PCI compliance accused of becoming meaningless if it is not correctly enforced
The requirements for PCI compliance have been described as ‘woefully inadequate'.
Paul Henry, security and forensic analyst at Lumension, claimed that breach after breach of credit card data has become all too commonplace, and PCI should raise the bar and increase the minimum acceptable standards to become compliant in light of these many failures.
Pointing to the Heartland incident, Henry stated that PCI had ‘failed to adequately address consumer risk by not mandating end-to-end encryption as part of its requirement, allowing the use of compensating controls in lieu of encryption in order to spare those under PCI requirements from the expense of properly securing the data they were entrusted to protect'.
He also claimed that one of the hot topics in PCI compliance was the requirement for a firewall. With most people in the industry recognising the need for an application layer firewall, PCI still only required a packet filter. When they finally increased the firewall requirement to add 'an application firewall', the standard failed to properly define specifically what an application firewall was.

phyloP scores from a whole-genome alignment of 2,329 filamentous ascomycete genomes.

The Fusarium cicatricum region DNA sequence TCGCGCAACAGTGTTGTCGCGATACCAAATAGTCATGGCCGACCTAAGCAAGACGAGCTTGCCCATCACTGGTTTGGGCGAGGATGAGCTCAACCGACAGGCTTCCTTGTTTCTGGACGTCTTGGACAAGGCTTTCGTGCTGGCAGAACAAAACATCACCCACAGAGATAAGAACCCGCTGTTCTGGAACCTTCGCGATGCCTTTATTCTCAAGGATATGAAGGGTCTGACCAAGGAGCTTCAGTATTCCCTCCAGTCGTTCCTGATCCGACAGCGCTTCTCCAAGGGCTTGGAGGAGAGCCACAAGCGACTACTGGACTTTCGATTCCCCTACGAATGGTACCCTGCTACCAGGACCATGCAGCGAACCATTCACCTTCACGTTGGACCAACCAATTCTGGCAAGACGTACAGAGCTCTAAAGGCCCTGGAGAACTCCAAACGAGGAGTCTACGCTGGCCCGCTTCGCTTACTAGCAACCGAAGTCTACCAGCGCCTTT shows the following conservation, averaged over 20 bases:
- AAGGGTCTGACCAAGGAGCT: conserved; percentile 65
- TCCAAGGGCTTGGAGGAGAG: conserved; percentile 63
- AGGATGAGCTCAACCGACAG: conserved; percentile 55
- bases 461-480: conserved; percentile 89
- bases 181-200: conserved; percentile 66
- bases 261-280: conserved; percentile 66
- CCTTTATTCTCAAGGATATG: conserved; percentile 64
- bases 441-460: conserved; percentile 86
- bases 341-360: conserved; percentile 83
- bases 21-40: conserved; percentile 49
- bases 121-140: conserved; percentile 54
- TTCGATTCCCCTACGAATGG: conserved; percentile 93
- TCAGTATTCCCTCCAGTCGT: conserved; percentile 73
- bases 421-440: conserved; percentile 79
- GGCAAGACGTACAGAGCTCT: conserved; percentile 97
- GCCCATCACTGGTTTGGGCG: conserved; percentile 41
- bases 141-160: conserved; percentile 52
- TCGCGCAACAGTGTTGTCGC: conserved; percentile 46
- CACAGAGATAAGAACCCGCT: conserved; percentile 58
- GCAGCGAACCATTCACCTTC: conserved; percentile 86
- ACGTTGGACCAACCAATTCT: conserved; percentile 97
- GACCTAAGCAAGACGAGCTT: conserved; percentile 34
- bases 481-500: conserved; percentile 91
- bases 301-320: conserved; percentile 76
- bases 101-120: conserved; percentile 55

Henry said: “Hence, you could simply layer IDS signature on top of your packet filter and call it an application firewall and meet the requirement. A real opportunity to raise the bar for the good of all was completely missed – for no other reason than perhaps to reduce the cost of being PCI compliant.”
As cybercriminals have improved their tactics in terms of exploits before a patch is released, Henry said that card processors should to evolve their patch lifecycle testing process in order to bring it in line with the current risks posed by the bad guys to decrease the time to create an exploit.
“Simply put, at a time when cybercriminals only now need a day to create an exploit we need a shorter mandatory timeframe for critical patch deployment, not a longer time,” said Henry.
He concluded by claiming that PCI compliance is at risk of becoming nothing more then a form of ‘get-out-of-jail free card' for merchants and processors that meet a below grade standard in achieving PCI compliance.
Henry said: “It is moving yet further away from protecting cardholders'/consumers' interests, which in my opinion should be the primary if not the only focus of PCI. PCI and the industry must raise the bar and not seek to lower it or be faced with a greater risk of governmental regulation, a potential greater risk to the industry as a whole.”